One of the servants stepped forward, bearing a wooden tray on which sat the double crown of the Two Lands. The children had been expecting a typical golden, pointy crown encrusted with jewels and this headdress couldn’t have looked more different. A red outer piece, a sort of top hat without a brim and which was open at the top, contained something resembling a white skittle which rose up higher than the red outer part. A curling red cobra reared upwards on the front of the crown to complete the design.
‘I take it you haven’t seen one of these before,’ said the king, noting their interest. ‘It’s called the Sekhemti and it’s actually two crowns worn together to unite the two parts of Egypt. I am Lord of the Two Lands, so the white part, or Hedjet, represents Upper Egypt and the red crown, called the Deshret, stands for Lower Egypt. I’ll show you what it looks like when I put it on. It’s quite heavy so you can understand why I don’t wear it all the time.’
The king reached for the crown, lifting it carefully off the tray and as he raised it above his head something caught Max’s attention. He was sure he’d heard a scratchy rattling noise coming from inside the Sekhemti which no one else seemed to have noticed and he glanced up at the crown as Tutankhamun began to lower it carefully on to his head. Without any warning Max leapt up with all his strength, knocking the crown from the king’s hands and sending it flying across the room. With a loud crack it split apart into two separate pieces; the red section rolled under a table while the white part ended upright against a chair leg.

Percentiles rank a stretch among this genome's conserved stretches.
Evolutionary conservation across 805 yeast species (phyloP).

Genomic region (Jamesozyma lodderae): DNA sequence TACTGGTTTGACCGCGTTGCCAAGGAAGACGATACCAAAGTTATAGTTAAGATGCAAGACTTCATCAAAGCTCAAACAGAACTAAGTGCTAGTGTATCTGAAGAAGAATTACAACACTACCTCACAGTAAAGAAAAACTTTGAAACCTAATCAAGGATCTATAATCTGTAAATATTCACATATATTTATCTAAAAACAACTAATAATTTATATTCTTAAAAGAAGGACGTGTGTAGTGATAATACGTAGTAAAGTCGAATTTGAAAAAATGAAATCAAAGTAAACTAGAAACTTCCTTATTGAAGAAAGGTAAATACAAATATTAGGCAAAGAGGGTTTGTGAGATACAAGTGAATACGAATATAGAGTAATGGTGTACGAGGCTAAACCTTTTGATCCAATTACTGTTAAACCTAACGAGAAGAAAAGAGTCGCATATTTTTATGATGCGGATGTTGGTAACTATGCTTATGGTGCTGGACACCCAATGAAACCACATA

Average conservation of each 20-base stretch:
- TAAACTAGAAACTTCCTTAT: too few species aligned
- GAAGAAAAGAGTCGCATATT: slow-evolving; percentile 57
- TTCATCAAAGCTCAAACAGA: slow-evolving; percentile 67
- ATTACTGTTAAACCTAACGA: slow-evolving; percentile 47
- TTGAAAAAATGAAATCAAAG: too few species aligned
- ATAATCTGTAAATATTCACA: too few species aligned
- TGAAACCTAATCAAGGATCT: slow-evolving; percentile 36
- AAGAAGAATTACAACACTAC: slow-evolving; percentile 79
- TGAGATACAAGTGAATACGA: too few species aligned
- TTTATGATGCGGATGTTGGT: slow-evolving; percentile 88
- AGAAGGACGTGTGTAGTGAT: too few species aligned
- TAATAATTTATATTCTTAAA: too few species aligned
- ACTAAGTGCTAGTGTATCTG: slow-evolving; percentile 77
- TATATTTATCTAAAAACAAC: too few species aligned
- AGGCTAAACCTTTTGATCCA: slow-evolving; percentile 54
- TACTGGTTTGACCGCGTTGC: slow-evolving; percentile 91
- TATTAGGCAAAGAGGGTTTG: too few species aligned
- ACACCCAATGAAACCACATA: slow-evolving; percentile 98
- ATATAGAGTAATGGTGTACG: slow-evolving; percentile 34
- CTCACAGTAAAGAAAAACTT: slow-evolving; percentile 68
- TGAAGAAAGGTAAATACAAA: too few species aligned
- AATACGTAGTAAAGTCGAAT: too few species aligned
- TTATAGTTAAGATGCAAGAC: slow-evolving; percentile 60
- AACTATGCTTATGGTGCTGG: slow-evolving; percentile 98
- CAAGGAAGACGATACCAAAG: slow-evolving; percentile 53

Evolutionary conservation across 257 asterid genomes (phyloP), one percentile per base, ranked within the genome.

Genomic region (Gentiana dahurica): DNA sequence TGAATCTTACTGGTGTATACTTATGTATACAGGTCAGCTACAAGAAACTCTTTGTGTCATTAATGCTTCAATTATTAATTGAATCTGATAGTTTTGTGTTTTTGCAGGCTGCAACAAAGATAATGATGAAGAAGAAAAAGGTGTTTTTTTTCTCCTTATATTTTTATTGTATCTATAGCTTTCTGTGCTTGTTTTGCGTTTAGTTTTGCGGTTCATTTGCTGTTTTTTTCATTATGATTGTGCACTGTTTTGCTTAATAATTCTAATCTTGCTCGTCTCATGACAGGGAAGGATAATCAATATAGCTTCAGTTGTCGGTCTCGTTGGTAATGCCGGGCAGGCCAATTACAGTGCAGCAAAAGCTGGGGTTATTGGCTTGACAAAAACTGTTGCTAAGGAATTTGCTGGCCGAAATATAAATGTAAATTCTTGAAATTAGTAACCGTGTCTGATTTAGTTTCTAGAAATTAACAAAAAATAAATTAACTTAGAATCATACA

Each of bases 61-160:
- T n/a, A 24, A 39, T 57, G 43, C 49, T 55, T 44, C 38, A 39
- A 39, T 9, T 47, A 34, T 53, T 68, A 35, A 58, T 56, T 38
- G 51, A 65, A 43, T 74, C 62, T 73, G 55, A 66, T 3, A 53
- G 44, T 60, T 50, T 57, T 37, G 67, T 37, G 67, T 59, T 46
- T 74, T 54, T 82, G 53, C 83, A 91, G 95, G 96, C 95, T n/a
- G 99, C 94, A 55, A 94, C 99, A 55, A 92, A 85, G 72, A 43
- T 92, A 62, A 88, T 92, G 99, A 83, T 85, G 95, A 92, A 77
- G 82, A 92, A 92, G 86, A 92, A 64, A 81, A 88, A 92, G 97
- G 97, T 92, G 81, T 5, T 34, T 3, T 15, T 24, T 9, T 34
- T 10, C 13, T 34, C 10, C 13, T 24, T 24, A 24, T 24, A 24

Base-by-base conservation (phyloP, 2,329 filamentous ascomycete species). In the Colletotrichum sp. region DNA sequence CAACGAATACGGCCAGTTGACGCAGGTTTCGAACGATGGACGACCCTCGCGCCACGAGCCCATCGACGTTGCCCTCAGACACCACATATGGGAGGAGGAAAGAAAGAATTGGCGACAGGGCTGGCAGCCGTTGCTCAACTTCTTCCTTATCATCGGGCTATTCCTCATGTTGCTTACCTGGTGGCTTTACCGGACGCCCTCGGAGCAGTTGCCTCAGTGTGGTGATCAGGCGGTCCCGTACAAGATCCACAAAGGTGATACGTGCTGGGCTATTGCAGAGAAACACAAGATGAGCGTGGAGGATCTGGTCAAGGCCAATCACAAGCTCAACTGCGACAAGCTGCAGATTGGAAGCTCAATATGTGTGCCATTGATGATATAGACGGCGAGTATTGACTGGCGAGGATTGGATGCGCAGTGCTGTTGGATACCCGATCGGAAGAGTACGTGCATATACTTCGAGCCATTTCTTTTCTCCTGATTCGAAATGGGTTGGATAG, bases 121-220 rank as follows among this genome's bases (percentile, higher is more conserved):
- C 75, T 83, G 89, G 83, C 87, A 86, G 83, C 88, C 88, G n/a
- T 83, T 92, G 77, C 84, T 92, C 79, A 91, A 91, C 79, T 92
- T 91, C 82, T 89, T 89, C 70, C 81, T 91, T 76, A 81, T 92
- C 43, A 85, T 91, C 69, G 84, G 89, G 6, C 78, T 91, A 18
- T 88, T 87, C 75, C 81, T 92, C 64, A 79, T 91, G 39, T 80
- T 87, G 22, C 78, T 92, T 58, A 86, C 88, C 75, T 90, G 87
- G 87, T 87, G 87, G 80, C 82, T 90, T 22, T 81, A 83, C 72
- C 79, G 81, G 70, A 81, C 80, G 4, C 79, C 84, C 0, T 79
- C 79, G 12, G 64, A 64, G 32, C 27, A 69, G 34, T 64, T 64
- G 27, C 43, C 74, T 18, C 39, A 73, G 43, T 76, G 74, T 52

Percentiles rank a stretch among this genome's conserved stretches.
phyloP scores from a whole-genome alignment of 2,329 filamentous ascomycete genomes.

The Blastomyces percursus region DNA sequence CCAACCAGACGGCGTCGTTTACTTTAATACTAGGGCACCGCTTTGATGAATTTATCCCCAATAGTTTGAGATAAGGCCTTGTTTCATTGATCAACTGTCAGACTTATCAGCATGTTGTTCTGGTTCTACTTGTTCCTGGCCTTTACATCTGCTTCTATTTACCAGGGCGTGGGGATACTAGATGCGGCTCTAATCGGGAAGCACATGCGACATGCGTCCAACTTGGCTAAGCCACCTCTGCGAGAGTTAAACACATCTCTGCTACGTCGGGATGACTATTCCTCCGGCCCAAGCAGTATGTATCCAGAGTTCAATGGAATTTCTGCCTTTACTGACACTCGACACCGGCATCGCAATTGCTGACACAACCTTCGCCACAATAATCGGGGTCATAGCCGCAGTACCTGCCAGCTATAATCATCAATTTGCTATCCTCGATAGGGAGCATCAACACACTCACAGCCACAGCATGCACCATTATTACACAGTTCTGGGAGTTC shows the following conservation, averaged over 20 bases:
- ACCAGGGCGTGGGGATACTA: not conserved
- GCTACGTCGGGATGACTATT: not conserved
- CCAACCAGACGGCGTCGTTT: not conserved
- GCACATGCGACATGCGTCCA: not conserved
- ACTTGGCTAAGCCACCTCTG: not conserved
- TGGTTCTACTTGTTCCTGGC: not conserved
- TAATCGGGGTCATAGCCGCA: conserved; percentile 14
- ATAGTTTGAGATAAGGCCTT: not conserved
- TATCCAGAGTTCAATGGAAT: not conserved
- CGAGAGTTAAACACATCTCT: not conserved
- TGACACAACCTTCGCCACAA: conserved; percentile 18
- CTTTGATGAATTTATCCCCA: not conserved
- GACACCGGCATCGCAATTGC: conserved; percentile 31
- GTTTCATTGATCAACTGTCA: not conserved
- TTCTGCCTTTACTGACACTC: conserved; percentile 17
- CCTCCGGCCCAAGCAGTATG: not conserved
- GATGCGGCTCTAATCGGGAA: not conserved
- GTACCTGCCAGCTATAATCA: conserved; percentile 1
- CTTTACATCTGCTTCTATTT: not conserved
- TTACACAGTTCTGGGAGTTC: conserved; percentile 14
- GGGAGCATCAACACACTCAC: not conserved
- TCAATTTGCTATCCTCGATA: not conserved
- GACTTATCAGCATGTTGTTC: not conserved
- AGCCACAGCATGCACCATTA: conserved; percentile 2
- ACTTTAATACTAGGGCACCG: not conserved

There was a collective gasp of shock and for a moment nobody moved. The servants were horrified, praying this wasn’t an evil omen as they looked worriedly from one to the other.
Jemima, filled with embarrassment, was furious with Max.
‘What are you playing at, you bad, bad cat? Oh, I’m so sorry, your highness. I don’t know what’s come over him – he doesn’t usually do naughty things like that.’
She grabbed hold of Max, hauling him towards her.
‘S-s-s…’ he stammered, whispering in her ear. ‘S-s-s…’
‘Be quiet,’ she hissed. ‘I’m not interested in how “sorry” you are. I’m furious with you. You’re an embarrassment.’
Meanwhile Tutankhamun hadn’t moved. He remained rooted to the spot, his hands empty, regarding the two parts of his crown which lay in separate pieces on the floor. He too hoped it hadn’t been a sign sent by the gods, warning him that his kingdom might soon fall apart.
It was Joe and Charlie who finally broke the stunned silence by racing across the room to retrieve the fallen crown. Charlie snatched up the red Deshret and Joe went for the white Hedjet. As Joe lifted it up, however, something black and scuttly moved underneath and he quickly slammed the white skittle back down on the floor.
‘There’s something under here,’ he exclaimed.
One of the servants stepped forward, gingerly raising the white crown a few inches. Peering underneath, he gasped and immediately dropped it once more.
‘S-s-scorpion,’ he stammered. ‘A great big one.’
‘That’s what I was trying to tell you,’ Max muttered in Jemima’s ear. ‘I saw it move when he picked up the crown.’
‘Would it be poisonous?’ asked Jemima out loud.
‘Oh yes,’ replied the servant. ‘Very poisonous. Deadly, in fact.’
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